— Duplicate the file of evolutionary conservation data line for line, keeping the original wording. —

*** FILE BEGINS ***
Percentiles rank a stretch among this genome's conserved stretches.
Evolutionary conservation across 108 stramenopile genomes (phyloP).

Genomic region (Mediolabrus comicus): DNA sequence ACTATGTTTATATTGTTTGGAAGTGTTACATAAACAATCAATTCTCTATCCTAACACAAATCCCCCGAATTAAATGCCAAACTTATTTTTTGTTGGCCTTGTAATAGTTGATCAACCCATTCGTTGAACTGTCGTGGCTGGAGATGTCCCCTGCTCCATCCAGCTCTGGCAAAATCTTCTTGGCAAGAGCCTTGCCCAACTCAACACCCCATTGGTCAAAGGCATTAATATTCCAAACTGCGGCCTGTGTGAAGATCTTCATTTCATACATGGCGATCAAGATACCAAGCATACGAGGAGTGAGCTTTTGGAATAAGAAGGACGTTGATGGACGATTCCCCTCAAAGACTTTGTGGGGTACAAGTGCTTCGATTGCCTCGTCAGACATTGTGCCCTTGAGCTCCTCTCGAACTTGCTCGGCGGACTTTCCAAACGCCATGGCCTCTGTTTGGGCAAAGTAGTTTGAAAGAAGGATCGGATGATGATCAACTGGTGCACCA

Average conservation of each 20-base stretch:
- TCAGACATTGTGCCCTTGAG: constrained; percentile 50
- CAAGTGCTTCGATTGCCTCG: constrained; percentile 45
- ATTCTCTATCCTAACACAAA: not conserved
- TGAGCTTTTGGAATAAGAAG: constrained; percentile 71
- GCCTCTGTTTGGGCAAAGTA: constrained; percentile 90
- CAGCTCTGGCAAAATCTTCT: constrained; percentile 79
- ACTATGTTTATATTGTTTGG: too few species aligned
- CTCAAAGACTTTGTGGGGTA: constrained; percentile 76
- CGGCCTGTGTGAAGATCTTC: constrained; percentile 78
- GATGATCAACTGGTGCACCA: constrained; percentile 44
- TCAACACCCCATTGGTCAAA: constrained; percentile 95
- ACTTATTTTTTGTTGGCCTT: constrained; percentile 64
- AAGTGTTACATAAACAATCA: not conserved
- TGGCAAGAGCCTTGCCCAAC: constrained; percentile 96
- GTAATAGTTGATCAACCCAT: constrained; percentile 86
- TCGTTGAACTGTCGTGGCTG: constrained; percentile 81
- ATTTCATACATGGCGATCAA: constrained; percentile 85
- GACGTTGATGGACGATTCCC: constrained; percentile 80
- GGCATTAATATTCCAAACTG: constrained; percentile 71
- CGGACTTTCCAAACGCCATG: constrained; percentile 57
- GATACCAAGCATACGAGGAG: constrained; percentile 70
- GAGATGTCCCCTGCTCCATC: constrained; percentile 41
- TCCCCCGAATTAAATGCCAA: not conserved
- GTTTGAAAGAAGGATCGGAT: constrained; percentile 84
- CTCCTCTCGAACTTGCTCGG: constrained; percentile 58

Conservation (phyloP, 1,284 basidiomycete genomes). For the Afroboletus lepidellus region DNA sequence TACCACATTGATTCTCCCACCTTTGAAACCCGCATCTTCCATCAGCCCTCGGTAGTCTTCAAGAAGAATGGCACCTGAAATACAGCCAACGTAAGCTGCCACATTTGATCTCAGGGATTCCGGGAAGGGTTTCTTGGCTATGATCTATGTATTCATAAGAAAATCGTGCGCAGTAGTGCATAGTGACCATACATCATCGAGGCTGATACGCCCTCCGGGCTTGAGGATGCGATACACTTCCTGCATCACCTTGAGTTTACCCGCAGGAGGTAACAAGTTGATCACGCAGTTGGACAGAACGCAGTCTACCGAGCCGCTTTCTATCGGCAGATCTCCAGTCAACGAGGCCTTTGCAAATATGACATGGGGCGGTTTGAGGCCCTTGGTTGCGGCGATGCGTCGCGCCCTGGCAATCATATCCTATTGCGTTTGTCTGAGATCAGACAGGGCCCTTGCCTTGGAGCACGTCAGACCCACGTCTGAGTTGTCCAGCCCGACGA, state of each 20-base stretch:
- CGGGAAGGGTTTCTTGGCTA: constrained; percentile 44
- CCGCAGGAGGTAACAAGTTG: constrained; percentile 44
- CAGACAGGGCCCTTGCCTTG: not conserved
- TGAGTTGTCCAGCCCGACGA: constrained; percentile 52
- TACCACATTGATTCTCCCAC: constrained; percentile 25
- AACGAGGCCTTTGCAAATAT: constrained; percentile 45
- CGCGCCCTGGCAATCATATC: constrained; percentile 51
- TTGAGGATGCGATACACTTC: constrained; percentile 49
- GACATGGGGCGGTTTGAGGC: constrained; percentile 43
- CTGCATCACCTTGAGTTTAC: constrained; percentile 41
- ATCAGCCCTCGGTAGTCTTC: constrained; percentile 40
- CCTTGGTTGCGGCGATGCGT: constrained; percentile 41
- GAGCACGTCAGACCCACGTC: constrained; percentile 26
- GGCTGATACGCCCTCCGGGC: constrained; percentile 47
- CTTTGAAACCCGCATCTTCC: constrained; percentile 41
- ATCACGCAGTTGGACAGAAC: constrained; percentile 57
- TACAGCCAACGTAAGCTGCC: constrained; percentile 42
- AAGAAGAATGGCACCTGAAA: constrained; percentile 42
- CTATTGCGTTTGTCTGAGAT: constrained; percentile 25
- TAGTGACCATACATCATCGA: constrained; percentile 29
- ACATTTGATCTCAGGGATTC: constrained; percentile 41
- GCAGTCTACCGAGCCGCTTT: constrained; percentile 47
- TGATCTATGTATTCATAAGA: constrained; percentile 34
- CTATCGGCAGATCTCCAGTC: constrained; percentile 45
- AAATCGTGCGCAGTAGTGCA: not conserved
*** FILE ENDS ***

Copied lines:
Percentiles rank a stretch among this genome's conserved stretches.
Evolutionary conservation across 108 stramenopile genomes (phyloP).

Genomic region (Mediolabrus comicus): DNA sequence ACTATGTTTATATTGTTTGGAAGTGTTACATAAACAATCAATTCTCTATCCTAACACAAATCCCCCGAATTAAATGCCAAACTTATTTTTTGTTGGCCTTGTAATAGTTGATCAACCCATTCGTTGAACTGTCGTGGCTGGAGATGTCCCCTGCTCCATCCAGCTCTGGCAAAATCTTCTTGGCAAGAGCCTTGCCCAACTCAACACCCCATTGGTCAAAGGCATTAATATTCCAAACTGCGGCCTGTGTGAAGATCTTCATTTCATACATGGCGATCAAGATACCAAGCATACGAGGAGTGAGCTTTTGGAATAAGAAGGACGTTGATGGACGATTCCCCTCAAAGACTTTGTGGGGTACAAGTGCTTCGATTGCCTCGTCAGACATTGTGCCCTTGAGCTCCTCTCGAACTTGCTCGGCGGACTTTCCAAACGCCATGGCCTCTGTTTGGGCAAAGTAGTTTGAAAGAAGGATCGGATGATGATCAACTGGTGCACCA

Average conservation of each 20-base stretch:
- TCAGACATTGTGCCCTTGAG: constrained; percentile 50
- CAAGTGCTTCGATTGCCTCG: constrained; percentile 45
- ATTCTCTATCCTAACACAAA: not conserved
- TGAGCTTTTGGAATAAGAAG: constrained; percentile 71
- GCCTCTGTTTGGGCAAAGTA: constrained; percentile 90
- CAGCTCTGGCAAAATCTTCT: constrained; percentile 79
- ACTATGTTTATATTGTTTGG: too few species aligned
- CTCAAAGACTTTGTGGGGTA: constrained; percentile 76
- CGGCCTGTGTGAAGATCTTC: constrained; percentile 78
- GATGATCAACTGGTGCACCA: constrained; percentile 44
- TCAACACCCCATTGGTCAAA: constrained; percentile 95
- ACTTATTTTTTGTTGGCCTT: constrained; percentile 64
- AAGTGTTACATAAACAATCA: not conserved
- TGGCAAGAGCCTTGCCCAAC: constrained; percentile 96
- GTAATAGTTGATCAACCCAT: constrained; percentile 86
- TCGTTGAACTGTCGTGGCTG: constrained; percentile 81
- ATTTCATACATGGCGATCAA: constrained; percentile 85
- GACGTTGATGGACGATTCCC: constrained; percentile 80
- GGCATTAATATTCCAAACTG: constrained; percentile 71
- CGGACTTTCCAAACGCCATG: constrained; percentile 57
- GATACCAAGCATACGAGGAG: constrained; percentile 70
- GAGATGTCCCCTGCTCCATC: constrained; percentile 41
- TCCCCCGAATTAAATGCCAA: not conserved
- GTTTGAAAGAAGGATCGGAT: constrained; percentile 84
- CTCCTCTCGAACTTGCTCGG: constrained; percentile 58

Conservation (phyloP, 1,284 basidiomycete genomes). For the Afroboletus lepidellus region DNA sequence TACCACATTGATTCTCCCACCTTTGAAACCCGCATCTTCCATCAGCCCTCGGTAGTCTTCAAGAAGAATGGCACCTGAAATACAGCCAACGTAAGCTGCCACATTTGATCTCAGGGATTCCGGGAAGGGTTTCTTGGCTATGATCTATGTATTCATAAGAAAATCGTGCGCAGTAGTGCATAGTGACCATACATCATCGAGGCTGATACGCCCTCCGGGCTTGAGGATGCGATACACTTCCTGCATCACCTTGAGTTTACCCGCAGGAGGTAACAAGTTGATCACGCAGTTGGACAGAACGCAGTCTACCGAGCCGCTTTCTATCGGCAGATCTCCAGTCAACGAGGCCTTTGCAAATATGACATGGGGCGGTTTGAGGCCCTTGGTTGCGGCGATGCGTCGCGCCCTGGCAATCATATCCTATTGCGTTTGTCTGAGATCAGACAGGGCCCTTGCCTTGGAGCACGTCAGACCCACGTCTGAGTTGTCCAGCCCGACGA, state of each 20-base stretch:
- CGGGAAGGGTTTCTTGGCTA: constrained; percentile 44
- CCGCAGGAGGTAACAAGTTG: constrained; percentile 44
- CAGACAGGGCCCTTGCCTTG: not conserved
- TGAGTTGTCCAGCCCGACGA: constrained; percentile 52
- TACCACATTGATTCTCCCAC: constrained; percentile 25
- AACGAGGCCTTTGCAAATAT: constrained; percentile 45
- CGCGCCCTGGCAATCATATC: constrained; percentile 51
- TTGAGGATGCGATACACTTC: constrained; percentile 49
- GACATGGGGCGGTTTGAGGC: constrained; percentile 43
- CTGCATCACCTTGAGTTTAC: constrained; percentile 41
- ATCAGCCCTCGGTAGTCTTC: constrained; percentile 40
- CCTTGGTTGCGGCGATGCGT: constrained; percentile 41
- GAGCACGTCAGACCCACGTC: constrained; percentile 26
- GGCTGATACGCCCTCCGGGC: constrained; percentile 47
- CTTTGAAACCCGCATCTTCC: constrained; percentile 41
- ATCACGCAGTTGGACAGAAC: constrained; percentile 57
- TACAGCCAACGTAAGCTGCC: constrained; percentile 42
- AAGAAGAATGGCACCTGAAA: constrained; percentile 42
- CTATTGCGTTTGTCTGAGAT: constrained; percentile 25
- TAGTGACCATACATCATCGA: constrained; percentile 29
- ACATTTGATCTCAGGGATTC: constrained; percentile 41
- GCAGTCTACCGAGCCGCTTT: constrained; percentile 47
- TGATCTATGTATTCATAAGA: constrained; percentile 34
- CTATCGGCAGATCTCCAGTC: constrained; percentile 45
- AAATCGTGCGCAGTAGTGCA: not conserved